Other Matters which may be included in your Will

Disposal of your body or the use of body organs for medical or therapeutic purposes.

Payment of your Executor:

 There may be directions about parts of your estate i.e.

  • The occupation of the family home;
  • The release of a debt owed to you;
  • A gift to charity;


Arrangements for children:

If you are survived by the other parent of the child then normally they will be the Guardian of the child however if there is no other parent then you should include provisions for the guardianship of your child and it is important to remember the Family Court always has jurisdiction on these matters.


Payment of gifts to Beneficiaries

 In Western Australia the age of majority is eighteen and you may not want a child or Beneficiary to take at this age. You can provide in your Will for the property to be held on Trust until the Beneficiary is twenty-one, twenty-five or some other age.


Testamentary Trusts

With the larger estates that can be tax advantages for the Beneficiaries in creating a Testamentary Trust by your Will however, this is something that you should discuss with a Lawyer experienced in this area.


Changes to your Will

If the change is simple it can be done by a short Codicil. If it involves significant changes or changes that may upset or embarrass, then a new Will should be prepared.


Storage of your Will

Your Will should be kept in a safe place where it will not be marked or damaged. It is important that you leave details of where your Will is kept so it may be readily found. It is also a good idea to make sure your Executor and/or Beneficiaries know where the original Will is kept.

It is important to keep the Will safe as it cannot be found the law presumes that you have revoked it.


Marriage and your Will

If you get married after you have made the Will then that revokes the Will unless the Will says that it is made in contemplation of that marriage that is the Will says it is made by you in anticipation of your marriage to X. If the Will is prepared like this then it is not revoked by the marriage.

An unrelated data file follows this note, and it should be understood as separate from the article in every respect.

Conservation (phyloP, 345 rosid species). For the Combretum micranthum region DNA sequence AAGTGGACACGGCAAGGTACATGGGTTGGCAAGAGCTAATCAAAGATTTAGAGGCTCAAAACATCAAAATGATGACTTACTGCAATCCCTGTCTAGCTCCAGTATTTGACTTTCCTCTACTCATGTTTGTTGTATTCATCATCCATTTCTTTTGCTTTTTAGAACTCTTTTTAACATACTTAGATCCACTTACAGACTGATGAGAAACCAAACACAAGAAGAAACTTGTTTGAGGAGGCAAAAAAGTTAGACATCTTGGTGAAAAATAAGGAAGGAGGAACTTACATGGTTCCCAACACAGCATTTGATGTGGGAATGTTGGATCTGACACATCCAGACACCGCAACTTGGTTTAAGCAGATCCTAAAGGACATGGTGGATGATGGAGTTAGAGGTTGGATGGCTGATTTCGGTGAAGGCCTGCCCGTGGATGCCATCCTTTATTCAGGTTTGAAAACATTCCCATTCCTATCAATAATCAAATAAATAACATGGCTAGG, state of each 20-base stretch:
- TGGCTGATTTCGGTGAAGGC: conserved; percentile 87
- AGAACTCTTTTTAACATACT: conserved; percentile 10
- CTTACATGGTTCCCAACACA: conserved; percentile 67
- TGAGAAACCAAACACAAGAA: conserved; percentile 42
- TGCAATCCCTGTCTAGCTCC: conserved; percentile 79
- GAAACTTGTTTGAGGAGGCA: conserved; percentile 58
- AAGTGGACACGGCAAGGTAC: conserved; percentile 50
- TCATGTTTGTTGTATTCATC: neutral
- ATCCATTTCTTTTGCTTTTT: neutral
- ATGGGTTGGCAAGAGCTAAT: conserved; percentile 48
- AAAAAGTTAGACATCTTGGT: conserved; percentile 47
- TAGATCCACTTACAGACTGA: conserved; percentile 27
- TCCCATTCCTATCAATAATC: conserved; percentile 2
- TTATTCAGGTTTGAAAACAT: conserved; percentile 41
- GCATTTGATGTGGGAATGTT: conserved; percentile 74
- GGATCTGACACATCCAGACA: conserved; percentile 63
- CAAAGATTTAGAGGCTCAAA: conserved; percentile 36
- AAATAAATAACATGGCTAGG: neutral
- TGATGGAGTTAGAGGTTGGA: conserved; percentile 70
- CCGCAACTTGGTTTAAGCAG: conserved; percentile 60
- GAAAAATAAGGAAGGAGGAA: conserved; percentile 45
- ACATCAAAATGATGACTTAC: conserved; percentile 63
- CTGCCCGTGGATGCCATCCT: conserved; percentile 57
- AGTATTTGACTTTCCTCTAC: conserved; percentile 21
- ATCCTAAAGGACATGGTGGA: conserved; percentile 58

If you have married since your Will has been made you should speak with a Lawyer to see if you have a Will.

Since the 9th February 2008 your Will is revoked if your marriage is dissolved or annulled. As with marriage if the Will is made in anticipation of your divorce or there is evidence showing this was your intention then the Will, will not be revoked.

In any event with a divorce before the 9th February 2008 you still should see someone to see if your Will is appropriate as your divorce did not revoke it.

If you have substantial property and are involved in a business partnership, family company or family trust then you should have professional legal advice on the most appropriate form for your Will.

Other circumstances which make Wills more complex i.e. if you have children from more than one relationship, Beneficiaries are overseas, you have property in overseas countries, have a child or spouse with a disability in all these circumstances it is wise to have your Will professionally drawn.

There are many considerations to making a Will and obtaining the right legal advice from someone who is experienced in this area can help to ensure your wishes are achieved and enable you to have the peace of mind that you have protected the interest of those you wish to benefit.

Please contact our office to discuss your estate planning requirements.